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Case 1270 lights


Solocam8925
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Regarding battery life:  I generally get about 7 years, give or take, out of them regardless of what they're in. Just took a 9 year old pair of 3EHs out of the 1256 because the seam between the top and the body of the case started to leak- but the tractor was starting fine.  Sometimes less, usually when I've done something stupid like left the key on and drained them.  I agree with the theory your wiring is probably OK but you had a weak alternator that could keep the new batteries charged enough to start the tractor, but not enough to satisfy the demand of the lights. 

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Batteries are just new.. Shut the 1270 off after 10 min of running while its cooling down. Shut it off and turned it back on. Fires up like a charm. What I did was if the 1270 is going nowhere. I turn off the whole lights. If I'm plowing. I'll turn on the front and rear lights. Are you sure it's not the front and rear fog lights that I'm using that's causing the alternator to not charge the battery?? 

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11 minutes ago, Solocam8925 said:

Batteries are just new.. Shut the 1270 off after 10 min of running while its cooling down. Shut it off and turned it back on. Fires up like a charm. What I did was if the 1270 is going nowhere. I turn off the whole lights. If I'm plowing. I'll turn on the front and rear lights. Are you sure it's not the front and rear fog lights that I'm using that's causing the alternator to not charge the battery?? 

There has to be lots of places near you that could test your alternator for you. For all you know that alternator is just fine and you have a short in the wiring that is draining the batteries. Surely you have seen what happens when you have an unattended electrical fire? The batteries are new, ok we can probably rule those out. What about the alternator? What about the wiring? If you have a crescent wrench and some Vice grips just take it if off and take it somewhere, they probably will test it for free. As @jass1660 said, a cheap volt meter could answer all these questions.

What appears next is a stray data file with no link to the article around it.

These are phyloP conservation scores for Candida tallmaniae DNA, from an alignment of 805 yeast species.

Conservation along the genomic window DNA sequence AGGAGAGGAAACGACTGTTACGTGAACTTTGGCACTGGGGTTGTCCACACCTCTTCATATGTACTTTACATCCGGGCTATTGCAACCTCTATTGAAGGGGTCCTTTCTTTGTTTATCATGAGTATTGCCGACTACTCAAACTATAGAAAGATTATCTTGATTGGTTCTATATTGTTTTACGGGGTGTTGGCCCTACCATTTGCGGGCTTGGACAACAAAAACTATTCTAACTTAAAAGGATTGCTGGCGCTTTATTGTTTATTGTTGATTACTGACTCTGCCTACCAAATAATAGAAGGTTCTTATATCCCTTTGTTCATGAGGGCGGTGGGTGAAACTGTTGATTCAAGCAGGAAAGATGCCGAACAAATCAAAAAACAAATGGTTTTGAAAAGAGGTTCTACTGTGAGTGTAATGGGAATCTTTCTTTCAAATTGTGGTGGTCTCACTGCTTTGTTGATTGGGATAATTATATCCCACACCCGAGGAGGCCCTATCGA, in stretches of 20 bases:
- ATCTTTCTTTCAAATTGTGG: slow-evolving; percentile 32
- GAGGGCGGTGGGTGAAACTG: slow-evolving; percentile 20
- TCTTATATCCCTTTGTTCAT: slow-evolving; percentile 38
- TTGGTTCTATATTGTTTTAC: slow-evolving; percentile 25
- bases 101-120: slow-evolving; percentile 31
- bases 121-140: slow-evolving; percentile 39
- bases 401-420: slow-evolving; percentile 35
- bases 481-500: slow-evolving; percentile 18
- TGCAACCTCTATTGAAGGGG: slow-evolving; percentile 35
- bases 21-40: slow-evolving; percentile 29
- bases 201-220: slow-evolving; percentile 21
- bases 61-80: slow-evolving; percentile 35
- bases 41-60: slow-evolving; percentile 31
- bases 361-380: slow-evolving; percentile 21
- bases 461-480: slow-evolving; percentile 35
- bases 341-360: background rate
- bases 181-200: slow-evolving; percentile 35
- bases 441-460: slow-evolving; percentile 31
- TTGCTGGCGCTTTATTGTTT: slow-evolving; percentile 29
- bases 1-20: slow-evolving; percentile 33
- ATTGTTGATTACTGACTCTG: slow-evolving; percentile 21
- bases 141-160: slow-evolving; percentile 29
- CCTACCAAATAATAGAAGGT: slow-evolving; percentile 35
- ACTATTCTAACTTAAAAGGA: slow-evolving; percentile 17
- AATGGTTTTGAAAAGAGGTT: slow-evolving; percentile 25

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You did not use it correctly.   Hook the negative terminal to the chassis of the tractor. Hook the positive to the positive wire on the starter, or on the positive post of the battery that goes directly to it. When you push down and hold the button on the tester as to apply a load, if your batteries are dead you should see the needle dive and read as such. Now, Let off the button observe where the needle is. Start the tractor. (Use your Jump pack or whatever). Observe needle. It should be at 13.5a or so.  There is an area on the gauge that is labeled “charging”, It will be towards the right hand side of the scale.  13.5a, Maybe higher, Since your batteries are low and the alternator is working harder to charge them. If it’s working. The needle should jump slightly and rise slightly when you Rev the tractor up, and down when you rev it way down. It should drop slightly and then recover when you turn the lights on. If it doesn’t, your alternator is bad

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If I remember correctly a few months ago the OP mentioned buying a 24 volt starter for this tractor. And then a 12 volt alternator will never work.  If it's not smoked inside by now. 

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